that its proposed fees are consistent with the Act, the Exchange 
reiterated without elaboration the arguments from its original filing 
comparing the proposal to fees of certain other options exchanges, 
provided general statements regarding the categories of costs that 
comprise its total market connectivity expense, and, in its second 
letter, claimed that platform theory constrains its ability to price 
its connectivity services.\97\ The Exchange, however, did not respond 
to the comments that argued the connectivity fees are inequitable in 
that they fail to account for the relative usage of different market 
participants and the disparate barrier to entry that certain 
connectivity fees may impose on market participants of different sizes.
---------------------------------------------------------------------------

    \95\ See Healthy Markets Letter I, supra note 5.
    \96\ See BOX Response Letter I, supra note 6, at 1.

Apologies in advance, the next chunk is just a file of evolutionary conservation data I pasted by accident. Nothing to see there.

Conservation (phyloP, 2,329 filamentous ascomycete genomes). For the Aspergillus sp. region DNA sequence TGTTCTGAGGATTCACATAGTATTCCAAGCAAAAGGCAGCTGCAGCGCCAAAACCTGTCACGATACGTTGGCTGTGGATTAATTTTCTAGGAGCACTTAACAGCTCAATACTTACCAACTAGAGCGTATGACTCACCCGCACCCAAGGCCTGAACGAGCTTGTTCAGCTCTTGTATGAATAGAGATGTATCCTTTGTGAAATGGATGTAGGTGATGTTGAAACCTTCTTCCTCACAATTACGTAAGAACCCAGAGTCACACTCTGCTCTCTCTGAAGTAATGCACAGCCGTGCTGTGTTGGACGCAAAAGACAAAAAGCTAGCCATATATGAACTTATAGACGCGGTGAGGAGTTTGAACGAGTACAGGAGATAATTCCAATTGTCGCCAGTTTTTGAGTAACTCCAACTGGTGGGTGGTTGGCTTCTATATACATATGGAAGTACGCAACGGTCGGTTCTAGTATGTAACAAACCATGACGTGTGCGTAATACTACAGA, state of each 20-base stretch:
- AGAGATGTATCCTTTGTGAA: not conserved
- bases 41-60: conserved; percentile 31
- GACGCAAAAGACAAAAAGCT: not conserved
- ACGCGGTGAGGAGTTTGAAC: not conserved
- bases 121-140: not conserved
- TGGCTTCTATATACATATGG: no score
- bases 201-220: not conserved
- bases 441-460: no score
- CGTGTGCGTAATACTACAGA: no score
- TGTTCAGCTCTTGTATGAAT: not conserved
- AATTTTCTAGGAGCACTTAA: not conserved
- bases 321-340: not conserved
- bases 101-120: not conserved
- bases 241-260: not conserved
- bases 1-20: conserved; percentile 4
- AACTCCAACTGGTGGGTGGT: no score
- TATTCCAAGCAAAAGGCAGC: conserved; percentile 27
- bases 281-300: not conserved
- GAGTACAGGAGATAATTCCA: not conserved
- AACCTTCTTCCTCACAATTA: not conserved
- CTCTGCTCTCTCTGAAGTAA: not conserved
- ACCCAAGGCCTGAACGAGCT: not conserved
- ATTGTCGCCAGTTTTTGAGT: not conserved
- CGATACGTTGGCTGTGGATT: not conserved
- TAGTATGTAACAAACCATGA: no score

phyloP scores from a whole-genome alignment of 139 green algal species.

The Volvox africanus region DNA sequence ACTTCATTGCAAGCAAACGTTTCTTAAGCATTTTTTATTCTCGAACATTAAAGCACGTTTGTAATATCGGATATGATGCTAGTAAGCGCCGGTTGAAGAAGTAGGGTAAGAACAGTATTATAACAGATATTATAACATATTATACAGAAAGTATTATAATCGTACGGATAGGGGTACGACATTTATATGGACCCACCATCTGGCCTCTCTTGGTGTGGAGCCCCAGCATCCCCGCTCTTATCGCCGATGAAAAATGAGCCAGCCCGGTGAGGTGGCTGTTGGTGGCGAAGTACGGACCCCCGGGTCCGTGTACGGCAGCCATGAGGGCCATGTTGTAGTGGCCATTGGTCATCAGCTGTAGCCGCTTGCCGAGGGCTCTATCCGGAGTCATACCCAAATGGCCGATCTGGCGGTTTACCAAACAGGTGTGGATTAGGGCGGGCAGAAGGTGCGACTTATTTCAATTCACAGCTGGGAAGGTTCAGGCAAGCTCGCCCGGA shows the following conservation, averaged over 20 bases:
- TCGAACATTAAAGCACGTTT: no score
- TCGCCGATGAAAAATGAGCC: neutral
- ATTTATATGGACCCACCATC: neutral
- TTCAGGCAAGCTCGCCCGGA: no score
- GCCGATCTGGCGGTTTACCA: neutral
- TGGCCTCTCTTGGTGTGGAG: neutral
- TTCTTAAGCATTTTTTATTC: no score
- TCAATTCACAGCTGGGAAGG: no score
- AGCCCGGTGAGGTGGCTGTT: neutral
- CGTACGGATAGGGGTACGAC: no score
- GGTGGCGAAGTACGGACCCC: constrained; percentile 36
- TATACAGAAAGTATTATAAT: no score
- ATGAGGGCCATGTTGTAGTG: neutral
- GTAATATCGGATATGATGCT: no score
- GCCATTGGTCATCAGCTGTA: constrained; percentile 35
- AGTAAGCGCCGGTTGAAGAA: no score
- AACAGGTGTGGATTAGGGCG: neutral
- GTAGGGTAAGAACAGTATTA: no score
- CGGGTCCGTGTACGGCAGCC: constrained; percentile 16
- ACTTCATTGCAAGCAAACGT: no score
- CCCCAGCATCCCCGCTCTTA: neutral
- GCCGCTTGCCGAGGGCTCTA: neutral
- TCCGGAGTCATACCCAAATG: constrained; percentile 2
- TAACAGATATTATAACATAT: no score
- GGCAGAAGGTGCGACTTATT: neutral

\97\ See BOX Statement, supra note 18, at 2-3; Gibson Dunn 
Statement, supra note 18, at 3-4; BOX 2 Notice and OIP, supra note 
26, at 65382; BOX Response Letter II, supra note 11, at 1-2.
---------------------------------------------------------------------------

    The Commission also received one comment letter in response to the 
Gibson Dunn Statement.\98\ This commenter argued that the Commission is 
obligated to ensure all exchange proposed rule changes, including the 
fees subject to this proposal, are consistent with the Act.\99\ The 
commenter further argued that the Exchange has provided no additional 
information necessary to support its conclusions and evaluate its